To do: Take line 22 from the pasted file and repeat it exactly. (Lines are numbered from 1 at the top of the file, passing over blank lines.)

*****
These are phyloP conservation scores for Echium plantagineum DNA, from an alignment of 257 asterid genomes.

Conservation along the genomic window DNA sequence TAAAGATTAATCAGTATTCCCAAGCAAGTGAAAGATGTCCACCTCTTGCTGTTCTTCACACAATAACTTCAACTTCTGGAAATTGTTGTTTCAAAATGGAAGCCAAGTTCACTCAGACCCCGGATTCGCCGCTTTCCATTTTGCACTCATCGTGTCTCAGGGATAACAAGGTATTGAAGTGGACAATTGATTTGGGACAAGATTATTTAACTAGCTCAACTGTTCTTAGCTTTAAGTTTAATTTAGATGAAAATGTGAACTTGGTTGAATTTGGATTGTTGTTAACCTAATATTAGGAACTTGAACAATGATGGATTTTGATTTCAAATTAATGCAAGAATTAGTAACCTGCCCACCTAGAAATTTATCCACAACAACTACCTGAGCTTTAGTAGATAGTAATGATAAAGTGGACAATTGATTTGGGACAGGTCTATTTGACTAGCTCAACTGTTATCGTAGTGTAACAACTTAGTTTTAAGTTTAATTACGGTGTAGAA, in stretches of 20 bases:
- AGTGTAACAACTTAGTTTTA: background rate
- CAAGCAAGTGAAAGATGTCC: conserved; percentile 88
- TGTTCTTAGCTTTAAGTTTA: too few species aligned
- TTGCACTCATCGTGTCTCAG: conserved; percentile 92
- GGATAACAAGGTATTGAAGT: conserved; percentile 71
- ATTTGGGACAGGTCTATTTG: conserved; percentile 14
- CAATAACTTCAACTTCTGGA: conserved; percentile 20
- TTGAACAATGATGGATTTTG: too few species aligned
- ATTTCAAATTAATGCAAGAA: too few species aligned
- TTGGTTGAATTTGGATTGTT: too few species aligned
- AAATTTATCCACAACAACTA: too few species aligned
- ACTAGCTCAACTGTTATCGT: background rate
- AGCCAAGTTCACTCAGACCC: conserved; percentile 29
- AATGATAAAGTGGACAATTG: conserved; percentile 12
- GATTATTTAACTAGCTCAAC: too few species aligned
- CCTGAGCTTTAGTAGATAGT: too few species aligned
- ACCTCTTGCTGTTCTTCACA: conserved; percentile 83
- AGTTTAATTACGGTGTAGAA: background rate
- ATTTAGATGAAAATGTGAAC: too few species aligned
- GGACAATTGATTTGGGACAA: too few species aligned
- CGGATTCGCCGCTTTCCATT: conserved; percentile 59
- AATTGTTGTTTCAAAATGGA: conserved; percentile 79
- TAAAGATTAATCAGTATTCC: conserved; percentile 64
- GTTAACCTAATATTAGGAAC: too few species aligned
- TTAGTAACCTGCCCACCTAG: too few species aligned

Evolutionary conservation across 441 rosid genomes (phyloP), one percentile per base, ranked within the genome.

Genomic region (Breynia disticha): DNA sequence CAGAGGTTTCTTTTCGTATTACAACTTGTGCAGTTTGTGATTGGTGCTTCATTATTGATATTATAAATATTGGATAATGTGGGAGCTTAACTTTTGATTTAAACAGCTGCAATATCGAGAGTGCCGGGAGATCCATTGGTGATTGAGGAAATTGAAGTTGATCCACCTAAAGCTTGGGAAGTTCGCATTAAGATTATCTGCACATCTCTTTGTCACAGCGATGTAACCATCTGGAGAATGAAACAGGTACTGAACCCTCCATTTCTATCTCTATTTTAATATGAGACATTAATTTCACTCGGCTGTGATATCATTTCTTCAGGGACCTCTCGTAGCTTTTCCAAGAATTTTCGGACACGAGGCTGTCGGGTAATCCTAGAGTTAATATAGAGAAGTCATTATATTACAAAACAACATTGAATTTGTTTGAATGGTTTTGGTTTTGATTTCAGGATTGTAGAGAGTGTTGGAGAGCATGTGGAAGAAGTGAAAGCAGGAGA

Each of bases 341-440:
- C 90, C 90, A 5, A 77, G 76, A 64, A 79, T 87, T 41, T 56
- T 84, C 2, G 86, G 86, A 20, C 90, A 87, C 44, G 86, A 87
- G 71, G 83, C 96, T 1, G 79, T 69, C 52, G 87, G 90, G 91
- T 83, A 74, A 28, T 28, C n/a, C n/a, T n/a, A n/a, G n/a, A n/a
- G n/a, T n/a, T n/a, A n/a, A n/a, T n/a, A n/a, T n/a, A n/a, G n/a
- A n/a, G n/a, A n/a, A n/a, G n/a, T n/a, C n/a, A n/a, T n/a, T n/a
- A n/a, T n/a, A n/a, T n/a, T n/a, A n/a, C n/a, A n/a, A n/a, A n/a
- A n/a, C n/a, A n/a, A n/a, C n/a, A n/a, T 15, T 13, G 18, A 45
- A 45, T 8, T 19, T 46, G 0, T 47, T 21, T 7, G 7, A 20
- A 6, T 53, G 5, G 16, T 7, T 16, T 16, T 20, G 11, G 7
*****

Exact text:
- GGACAATTGATTTGGGACAA: too few species aligned